“You’re right. We’ll give him some space.”
Their voices are barely audible now.
“I should probably check my pocket knife, just in case,” Dad whispers.
I lie in my sleeping bag and listen to Amiria’s heavy breathing on the bunk bed below. I clamber out of bed into the next door cabin but Mum and Dad have fallen asleep again. I wander into the kitchen and start boiling some water for our coffees. Usually Leo’s job.
Over breakfast Mum explains to Amiria.
“Don’t worry about Leo, love. He does this to us sometimes. We just have to keep going. When we see him at the next hut, just don’t make a fuss about it.”
On our way to the next hut I watch for his markings in the dirt or arrangements of sticks and leaves. It’s all down hill today. I walk faster and faster thinking of the thousands of hectares of rain forest. We don’t stop for lunch. My tramping boots rub my heels raw. On and on we tramp, past remote beaches and cries of the tui. Amiria sings to the native birds and dances ahead, leading us through the dense forest. She stretches her arms out and her fingertips brush the bushes. We come to a fork in the road. Amiria takes us down the narrower of the two. As we walk, the track becomes thinner and thinner. I look back over my shoulder and the branches close in across the path. As I walk on, they tickle my shoulders and snag my shirt. I slow down to push each branch away and untangle my feet from the roots. I call out to Dad, but he is singing loudly with Amiria a few metres ahead.
“E tangi ana koe
Hine e hine
E ngenge ana koe
Hine e hine.”
I remember hearing the song in primary school. I can’t remember the translation though. Something about a weeping girl.
I arrive at the next hut panting and hungry. This one is smaller and closer to the lake. Maybe Leo has started boiling the water. Inside the hut is empty and cold. I dump my bag on the wooden floor and check outside. The Punga trees lie untouched on the forest floor. I wander down to the lake and my parents are already there with Amiria. She is digging a deep pit into the dirt of the forest floor. She takes flax from the nearby plants and swiftly weaves three baskets in front of my smiling parents. Amiria pulls kumara, carrots, potatoes, all wrapped in foil, from her pack. She places them in the baskets and sets them beside the deep pit. I bend down to Mum who has her eyes fixed on the fire.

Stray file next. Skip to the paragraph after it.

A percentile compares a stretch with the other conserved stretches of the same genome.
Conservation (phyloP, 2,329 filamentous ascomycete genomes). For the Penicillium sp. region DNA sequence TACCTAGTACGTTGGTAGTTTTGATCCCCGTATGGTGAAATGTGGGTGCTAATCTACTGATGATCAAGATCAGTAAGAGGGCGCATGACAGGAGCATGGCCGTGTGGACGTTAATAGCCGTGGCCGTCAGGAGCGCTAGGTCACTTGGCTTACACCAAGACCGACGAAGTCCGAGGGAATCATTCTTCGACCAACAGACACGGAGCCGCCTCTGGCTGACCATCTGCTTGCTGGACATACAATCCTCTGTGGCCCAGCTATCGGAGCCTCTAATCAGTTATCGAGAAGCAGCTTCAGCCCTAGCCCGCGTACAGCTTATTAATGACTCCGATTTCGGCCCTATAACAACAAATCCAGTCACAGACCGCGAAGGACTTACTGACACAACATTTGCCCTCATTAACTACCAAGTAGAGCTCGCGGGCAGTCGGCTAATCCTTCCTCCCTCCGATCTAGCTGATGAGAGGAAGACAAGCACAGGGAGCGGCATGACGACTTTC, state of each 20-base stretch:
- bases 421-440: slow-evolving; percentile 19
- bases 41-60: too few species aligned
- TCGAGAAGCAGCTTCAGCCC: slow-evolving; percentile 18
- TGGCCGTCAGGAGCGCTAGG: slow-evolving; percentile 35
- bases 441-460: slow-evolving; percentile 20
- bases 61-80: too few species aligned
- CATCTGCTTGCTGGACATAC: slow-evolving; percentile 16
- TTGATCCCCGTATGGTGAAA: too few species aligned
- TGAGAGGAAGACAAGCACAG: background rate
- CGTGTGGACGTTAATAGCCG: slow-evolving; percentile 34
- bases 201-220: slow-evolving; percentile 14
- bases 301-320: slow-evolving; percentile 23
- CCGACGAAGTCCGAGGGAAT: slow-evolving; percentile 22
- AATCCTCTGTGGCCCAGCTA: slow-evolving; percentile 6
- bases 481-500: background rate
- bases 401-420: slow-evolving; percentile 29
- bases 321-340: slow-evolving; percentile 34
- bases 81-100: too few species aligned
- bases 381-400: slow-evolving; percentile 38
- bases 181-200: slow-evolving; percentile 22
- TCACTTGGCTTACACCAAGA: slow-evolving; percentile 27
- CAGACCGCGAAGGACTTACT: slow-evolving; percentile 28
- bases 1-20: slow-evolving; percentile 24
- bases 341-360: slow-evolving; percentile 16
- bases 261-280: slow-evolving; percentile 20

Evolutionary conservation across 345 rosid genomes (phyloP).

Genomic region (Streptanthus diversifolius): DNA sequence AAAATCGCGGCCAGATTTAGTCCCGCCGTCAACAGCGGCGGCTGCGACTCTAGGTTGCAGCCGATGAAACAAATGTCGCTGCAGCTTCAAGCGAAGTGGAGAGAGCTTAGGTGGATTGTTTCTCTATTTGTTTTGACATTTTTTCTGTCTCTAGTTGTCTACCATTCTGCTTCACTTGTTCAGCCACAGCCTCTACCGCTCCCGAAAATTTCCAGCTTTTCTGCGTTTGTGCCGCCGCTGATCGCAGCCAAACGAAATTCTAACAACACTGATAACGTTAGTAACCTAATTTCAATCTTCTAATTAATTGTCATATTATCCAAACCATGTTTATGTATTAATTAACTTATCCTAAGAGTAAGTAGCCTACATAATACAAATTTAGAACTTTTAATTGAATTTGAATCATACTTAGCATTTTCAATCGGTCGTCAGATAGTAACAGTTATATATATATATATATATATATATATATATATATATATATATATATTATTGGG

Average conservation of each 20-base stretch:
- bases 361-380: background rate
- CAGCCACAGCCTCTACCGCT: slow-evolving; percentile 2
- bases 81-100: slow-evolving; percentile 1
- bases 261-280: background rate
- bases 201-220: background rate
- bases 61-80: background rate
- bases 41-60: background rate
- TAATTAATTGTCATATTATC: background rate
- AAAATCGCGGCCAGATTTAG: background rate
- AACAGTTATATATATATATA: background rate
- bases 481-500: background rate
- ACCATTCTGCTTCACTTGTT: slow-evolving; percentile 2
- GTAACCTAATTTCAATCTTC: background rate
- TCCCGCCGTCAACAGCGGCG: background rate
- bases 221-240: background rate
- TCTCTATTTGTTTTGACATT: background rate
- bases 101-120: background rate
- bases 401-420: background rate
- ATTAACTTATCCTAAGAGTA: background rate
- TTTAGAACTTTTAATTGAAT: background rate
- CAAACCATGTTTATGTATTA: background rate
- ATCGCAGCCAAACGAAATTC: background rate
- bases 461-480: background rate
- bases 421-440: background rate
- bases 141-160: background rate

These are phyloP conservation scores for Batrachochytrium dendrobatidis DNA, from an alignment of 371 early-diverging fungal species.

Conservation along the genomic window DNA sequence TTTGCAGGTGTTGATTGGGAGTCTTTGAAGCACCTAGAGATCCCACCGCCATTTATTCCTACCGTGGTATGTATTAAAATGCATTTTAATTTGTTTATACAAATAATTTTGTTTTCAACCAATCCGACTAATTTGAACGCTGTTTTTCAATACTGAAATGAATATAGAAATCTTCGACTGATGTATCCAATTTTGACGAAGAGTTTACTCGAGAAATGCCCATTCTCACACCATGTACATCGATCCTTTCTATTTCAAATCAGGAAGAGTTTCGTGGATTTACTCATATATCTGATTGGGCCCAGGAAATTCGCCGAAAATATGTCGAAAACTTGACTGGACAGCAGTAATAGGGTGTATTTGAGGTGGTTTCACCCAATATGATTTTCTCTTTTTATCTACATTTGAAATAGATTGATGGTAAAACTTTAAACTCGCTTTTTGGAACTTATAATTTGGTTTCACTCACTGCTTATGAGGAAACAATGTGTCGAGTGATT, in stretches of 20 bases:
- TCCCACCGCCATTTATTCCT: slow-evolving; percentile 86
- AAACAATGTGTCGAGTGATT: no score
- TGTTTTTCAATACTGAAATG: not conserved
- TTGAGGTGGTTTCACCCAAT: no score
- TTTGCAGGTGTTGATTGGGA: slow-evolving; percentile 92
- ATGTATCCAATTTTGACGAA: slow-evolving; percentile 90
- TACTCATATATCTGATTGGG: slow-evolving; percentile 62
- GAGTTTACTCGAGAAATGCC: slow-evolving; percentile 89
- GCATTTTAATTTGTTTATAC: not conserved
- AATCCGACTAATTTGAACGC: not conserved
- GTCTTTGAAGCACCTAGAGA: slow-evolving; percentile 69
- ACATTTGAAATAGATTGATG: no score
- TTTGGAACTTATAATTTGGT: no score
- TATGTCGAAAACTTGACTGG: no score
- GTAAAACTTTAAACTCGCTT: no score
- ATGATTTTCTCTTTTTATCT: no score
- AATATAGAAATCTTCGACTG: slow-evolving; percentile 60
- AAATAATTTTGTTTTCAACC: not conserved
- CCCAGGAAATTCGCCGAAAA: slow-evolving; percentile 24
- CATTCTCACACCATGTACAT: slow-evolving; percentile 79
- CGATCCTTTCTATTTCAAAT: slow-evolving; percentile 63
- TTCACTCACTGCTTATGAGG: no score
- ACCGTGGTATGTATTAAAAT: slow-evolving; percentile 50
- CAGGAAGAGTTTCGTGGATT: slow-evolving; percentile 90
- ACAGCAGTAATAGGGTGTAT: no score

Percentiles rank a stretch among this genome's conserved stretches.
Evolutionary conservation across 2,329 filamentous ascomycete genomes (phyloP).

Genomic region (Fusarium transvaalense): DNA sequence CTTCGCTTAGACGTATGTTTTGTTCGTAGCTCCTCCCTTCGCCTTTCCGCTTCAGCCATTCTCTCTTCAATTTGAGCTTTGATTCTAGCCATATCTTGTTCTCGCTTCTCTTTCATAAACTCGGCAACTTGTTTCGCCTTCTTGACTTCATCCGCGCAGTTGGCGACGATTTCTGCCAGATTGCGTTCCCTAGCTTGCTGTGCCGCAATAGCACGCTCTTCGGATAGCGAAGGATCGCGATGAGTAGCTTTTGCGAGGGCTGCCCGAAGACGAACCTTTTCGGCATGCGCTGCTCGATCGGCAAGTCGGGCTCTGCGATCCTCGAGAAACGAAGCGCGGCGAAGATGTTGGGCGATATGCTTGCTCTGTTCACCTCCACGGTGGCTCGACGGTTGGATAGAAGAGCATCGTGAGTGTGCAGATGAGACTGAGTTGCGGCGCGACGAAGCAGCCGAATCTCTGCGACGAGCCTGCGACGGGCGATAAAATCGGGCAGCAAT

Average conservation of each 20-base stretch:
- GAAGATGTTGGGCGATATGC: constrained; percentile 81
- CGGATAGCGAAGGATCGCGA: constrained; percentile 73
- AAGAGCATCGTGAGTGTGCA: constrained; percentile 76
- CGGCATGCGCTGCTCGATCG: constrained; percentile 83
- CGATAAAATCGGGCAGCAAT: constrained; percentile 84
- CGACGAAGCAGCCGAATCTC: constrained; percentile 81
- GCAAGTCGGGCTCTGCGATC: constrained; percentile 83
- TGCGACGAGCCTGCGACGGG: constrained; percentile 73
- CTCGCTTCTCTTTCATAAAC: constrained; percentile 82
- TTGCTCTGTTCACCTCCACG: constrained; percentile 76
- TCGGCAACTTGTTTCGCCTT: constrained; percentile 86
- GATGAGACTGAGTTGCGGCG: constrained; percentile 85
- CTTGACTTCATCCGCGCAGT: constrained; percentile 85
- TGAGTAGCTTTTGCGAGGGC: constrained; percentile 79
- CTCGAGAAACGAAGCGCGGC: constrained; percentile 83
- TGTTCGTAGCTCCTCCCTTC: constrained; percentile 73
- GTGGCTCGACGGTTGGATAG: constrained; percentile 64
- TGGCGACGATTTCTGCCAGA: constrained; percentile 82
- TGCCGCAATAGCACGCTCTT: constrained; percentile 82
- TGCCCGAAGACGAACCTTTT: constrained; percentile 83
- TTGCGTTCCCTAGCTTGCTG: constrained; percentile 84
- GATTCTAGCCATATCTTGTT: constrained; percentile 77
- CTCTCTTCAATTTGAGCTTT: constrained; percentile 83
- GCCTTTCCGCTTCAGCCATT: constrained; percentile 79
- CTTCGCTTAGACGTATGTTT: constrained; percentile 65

“Mum, Leo’s not here. We need to leave,” I whisper into her ear.
“I know honey, we’re over half way around the lake. He’s probably just a day ahead of us. If we kick up a fuss about it, that’ll drive him away even further.”
Her eyes wander over the flames.
“Look, join us for a swim to cool down, okay?”
I follow Mum, Dad and Amiria down to the edge of the water. They peel off their thermals and slip in the lake while I stand on the edge.
“Leo?” I call.
The mist is slowly starting to settle on the lake for the night and closing around me.
“Leo, where are you?” My voice is shrill now.
I walk back to the fire and wait. I can’t quite see Mum and Dad and the sky has turned into an inky smudge. I look down into the deep earthy pit, the fire raging at the bottom. Amiria emerges from the mist. She holds three large dead fish. She walks towards me and kneels on the ground. She lines up the three fish in front of me. Their mouths gape open and I stare at their blank eyes. Amiria pulls Dad’s pocket knife from her pack and starts slicing up the three of them. I stand up and stagger back. I look past her, but the lake vanished in the darkness. Amiria looks up me with a smile. Her eyes flicker from green to pink in a flash. She opens her hand and it is full of berries. They look red and juicy and my stomach grumbles. I smile back at her and drop the small things in my mouth. My tongue sucks into the juice and black seeds fill my teeth.
Bethany Tiddy studies Creative Writing, English Literature and Theatre at Victoria University of Wellington, New Zealand. Her work has appeared in Salient, her University’s student magazine. By day she sips bottomless coffee at the local poetry club, and by night she enjoys live theatre.